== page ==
• Student inclusion – the post-normalisation average of the proportion of Pell Grant recipients (IPEDS) 

Why isn’t my college included?

There are two reasons why a college might not be included in the ranking.

First, does it meet the eligibility requirements? This is an abbreviated summary:

  • Title IV eligible
  • Awards four-year bachelor’s degrees
  • Located in the 50 states or Washington, DC
  • Has more than 1,000 students
  • Has 20 per cent or fewer online-only students (the current shift to remote learning during the Covid-19 pandemic is an exception)
  • Is not insolvent

We also accept US service academies provided that they are able to supply the necessary data.

The second reason is missing data elements. Where possible we will impute missing values, but where that is not possible we have excluded colleges. In addition, some colleges did not meet our threshold for a valid number of respondents (greater than or equal to 50) to the student survey in 2019. We have also excluded private for-profit colleges.

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Reader's comments (6)

Greetings — It also appears your methodology for assigning scores to the indicators has changed for 2021 rankings. Please create an addendum explaining what has changed, and how to use the new scoring methodology to make meaningful comparisons to scoring data from previous years.
Hi. The metric weightings are the same as last year. The only metric calculation that has changed is the 'student inclusion' metric - see the section titled 'Key changes since last year'. I hope that helps.
With respect to the resources methodology it appears it penalizes institutions that have figured out how to more efficiently. How do you statistically adjust for efficiency gains? Or do you just reward institutions which spend more? With respect respect to student/faculty ratio, research indicates that there is not a linear relationship between student outcomes and class size-- that the relationship is marginally step-based. How does your model account for this research? In addition, how do you adjust for actual mean and median class size at the respective institution as more faculty do not necessarily translate into smaller class sizes-- especially at the underclassman level?
Why would an institution have no score on a metric, especially when that metric is drawn largely from IPEDS data?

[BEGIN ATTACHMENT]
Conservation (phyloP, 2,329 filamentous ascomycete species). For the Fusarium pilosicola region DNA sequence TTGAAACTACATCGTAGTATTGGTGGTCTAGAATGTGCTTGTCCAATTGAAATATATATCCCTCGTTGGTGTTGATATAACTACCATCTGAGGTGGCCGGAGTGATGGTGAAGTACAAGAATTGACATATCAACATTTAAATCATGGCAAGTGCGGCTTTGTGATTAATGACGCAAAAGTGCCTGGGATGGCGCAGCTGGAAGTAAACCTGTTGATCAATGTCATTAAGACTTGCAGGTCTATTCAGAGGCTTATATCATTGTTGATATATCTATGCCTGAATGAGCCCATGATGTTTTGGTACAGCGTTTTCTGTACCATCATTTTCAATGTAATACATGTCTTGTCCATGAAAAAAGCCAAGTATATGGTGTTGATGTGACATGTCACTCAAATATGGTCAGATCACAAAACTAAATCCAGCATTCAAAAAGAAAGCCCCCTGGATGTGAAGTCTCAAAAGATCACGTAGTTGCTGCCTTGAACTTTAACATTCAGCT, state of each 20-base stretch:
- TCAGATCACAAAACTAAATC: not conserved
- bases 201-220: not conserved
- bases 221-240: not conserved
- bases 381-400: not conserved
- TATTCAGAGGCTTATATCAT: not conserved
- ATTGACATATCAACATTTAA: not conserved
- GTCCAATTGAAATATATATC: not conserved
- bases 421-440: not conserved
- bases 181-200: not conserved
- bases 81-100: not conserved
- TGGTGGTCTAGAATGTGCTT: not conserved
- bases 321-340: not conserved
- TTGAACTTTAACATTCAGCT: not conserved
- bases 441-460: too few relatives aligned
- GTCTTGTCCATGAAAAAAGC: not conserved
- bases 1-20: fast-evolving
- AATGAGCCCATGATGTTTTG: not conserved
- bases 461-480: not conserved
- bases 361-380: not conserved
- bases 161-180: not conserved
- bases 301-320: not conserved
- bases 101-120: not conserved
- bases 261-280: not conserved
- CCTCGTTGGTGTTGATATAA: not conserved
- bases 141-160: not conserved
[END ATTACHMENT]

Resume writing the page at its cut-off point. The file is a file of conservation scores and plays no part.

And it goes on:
I do not see two notable colleges on your list, Grove City College and Hillsdale College. I assume this is because neither school accepts any federal funding. Our daughter went to Grove City, and their tuition was consistently far lower than most comparable colleges, while students graduated with low debt and consistently got high paying job offers or admittance to top graduate schools. Excluding these two schools because they avoid federal funding makes your rankings highly dubious.
Technical overview of metrics; Resources; Papers per faculty – the number of academic papers published by faculty from a college in the period 2015-2019 (Elsevier) divided by the size of the faculty (IPEDS) ********************************************************** Assume 3 faculty members in school A publishing 7, 8, 9 papers. The Average is 8 papers at school "A"; School "B" has one faculty member publishing 8 papers. These schools both average 8 publications. Are these schools equal? No, they are not equal: 1) the school with the larger faculty "A" has one person publishing at a higher rate than the one person at "B"; if quantity equals quality (a dubious assertion supported by normalization), school "A" is superior to school "B"; 2) the faculty at "A" has generated 24 papers versus 8 generated at school "B". Would most students prefer "B" to "A"? Probably not, school "A" (probably) offers a greater research corpus as well as (probably) greater faculty access; What is the point of normalizing papers per faculty: 1) arbitrarily tends to give edge to smaller schools; 2) doesn't speak to citation count or quality of papers; 3) doesn't speak to total paper count; 4) doesn't speak to faculty access. Of the metrics used, any metric which presents a normalization by size fits into the category of "Not very useful".